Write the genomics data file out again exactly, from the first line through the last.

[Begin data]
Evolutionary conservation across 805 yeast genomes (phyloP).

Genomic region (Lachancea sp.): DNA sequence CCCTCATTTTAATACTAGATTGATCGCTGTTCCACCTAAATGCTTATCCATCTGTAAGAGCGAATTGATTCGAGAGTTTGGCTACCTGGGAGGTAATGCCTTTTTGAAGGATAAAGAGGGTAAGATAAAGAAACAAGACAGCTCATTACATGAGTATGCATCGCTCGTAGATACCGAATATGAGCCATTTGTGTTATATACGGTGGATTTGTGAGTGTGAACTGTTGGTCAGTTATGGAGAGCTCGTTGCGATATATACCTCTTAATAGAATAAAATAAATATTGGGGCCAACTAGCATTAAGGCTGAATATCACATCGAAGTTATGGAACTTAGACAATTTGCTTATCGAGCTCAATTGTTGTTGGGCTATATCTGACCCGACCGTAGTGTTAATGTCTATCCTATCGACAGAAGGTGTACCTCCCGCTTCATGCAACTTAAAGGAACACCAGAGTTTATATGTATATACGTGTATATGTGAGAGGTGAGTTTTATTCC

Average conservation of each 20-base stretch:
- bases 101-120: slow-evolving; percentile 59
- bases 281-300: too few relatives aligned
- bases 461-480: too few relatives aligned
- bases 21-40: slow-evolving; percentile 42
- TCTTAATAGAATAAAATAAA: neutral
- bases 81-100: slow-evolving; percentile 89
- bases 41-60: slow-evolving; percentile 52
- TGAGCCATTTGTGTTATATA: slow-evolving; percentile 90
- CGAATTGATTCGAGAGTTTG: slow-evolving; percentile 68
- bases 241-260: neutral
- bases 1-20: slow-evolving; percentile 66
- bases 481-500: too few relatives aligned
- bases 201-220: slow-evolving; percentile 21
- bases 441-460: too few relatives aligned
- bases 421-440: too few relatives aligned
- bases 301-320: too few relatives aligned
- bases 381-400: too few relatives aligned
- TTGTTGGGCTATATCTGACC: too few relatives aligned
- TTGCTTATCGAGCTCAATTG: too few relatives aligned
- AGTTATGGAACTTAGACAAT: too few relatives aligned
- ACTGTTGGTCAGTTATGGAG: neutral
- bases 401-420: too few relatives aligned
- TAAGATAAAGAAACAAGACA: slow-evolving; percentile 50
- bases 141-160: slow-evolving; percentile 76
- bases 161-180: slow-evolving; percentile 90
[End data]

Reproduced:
Evolutionary conservation across 805 yeast genomes (phyloP).

Genomic region (Lachancea sp.): DNA sequence CCCTCATTTTAATACTAGATTGATCGCTGTTCCACCTAAATGCTTATCCATCTGTAAGAGCGAATTGATTCGAGAGTTTGGCTACCTGGGAGGTAATGCCTTTTTGAAGGATAAAGAGGGTAAGATAAAGAAACAAGACAGCTCATTACATGAGTATGCATCGCTCGTAGATACCGAATATGAGCCATTTGTGTTATATACGGTGGATTTGTGAGTGTGAACTGTTGGTCAGTTATGGAGAGCTCGTTGCGATATATACCTCTTAATAGAATAAAATAAATATTGGGGCCAACTAGCATTAAGGCTGAATATCACATCGAAGTTATGGAACTTAGACAATTTGCTTATCGAGCTCAATTGTTGTTGGGCTATATCTGACCCGACCGTAGTGTTAATGTCTATCCTATCGACAGAAGGTGTACCTCCCGCTTCATGCAACTTAAAGGAACACCAGAGTTTATATGTATATACGTGTATATGTGAGAGGTGAGTTTTATTCC

Average conservation of each 20-base stretch:
- bases 101-120: slow-evolving; percentile 59
- bases 281-300: too few relatives aligned
- bases 461-480: too few relatives aligned
- bases 21-40: slow-evolving; percentile 42
- TCTTAATAGAATAAAATAAA: neutral
- bases 81-100: slow-evolving; percentile 89
- bases 41-60: slow-evolving; percentile 52
- TGAGCCATTTGTGTTATATA: slow-evolving; percentile 90
- CGAATTGATTCGAGAGTTTG: slow-evolving; percentile 68
- bases 241-260: neutral
- bases 1-20: slow-evolving; percentile 66
- bases 481-500: too few relatives aligned
- bases 201-220: slow-evolving; percentile 21
- bases 441-460: too few relatives aligned
- bases 421-440: too few relatives aligned
- bases 301-320: too few relatives aligned
- bases 381-400: too few relatives aligned
- TTGTTGGGCTATATCTGACC: too few relatives aligned
- TTGCTTATCGAGCTCAATTG: too few relatives aligned
- AGTTATGGAACTTAGACAAT: too few relatives aligned
- ACTGTTGGTCAGTTATGGAG: neutral
- bases 401-420: too few relatives aligned
- TAAGATAAAGAAACAAGACA: slow-evolving; percentile 50
- bases 141-160: slow-evolving; percentile 76
- bases 161-180: slow-evolving; percentile 90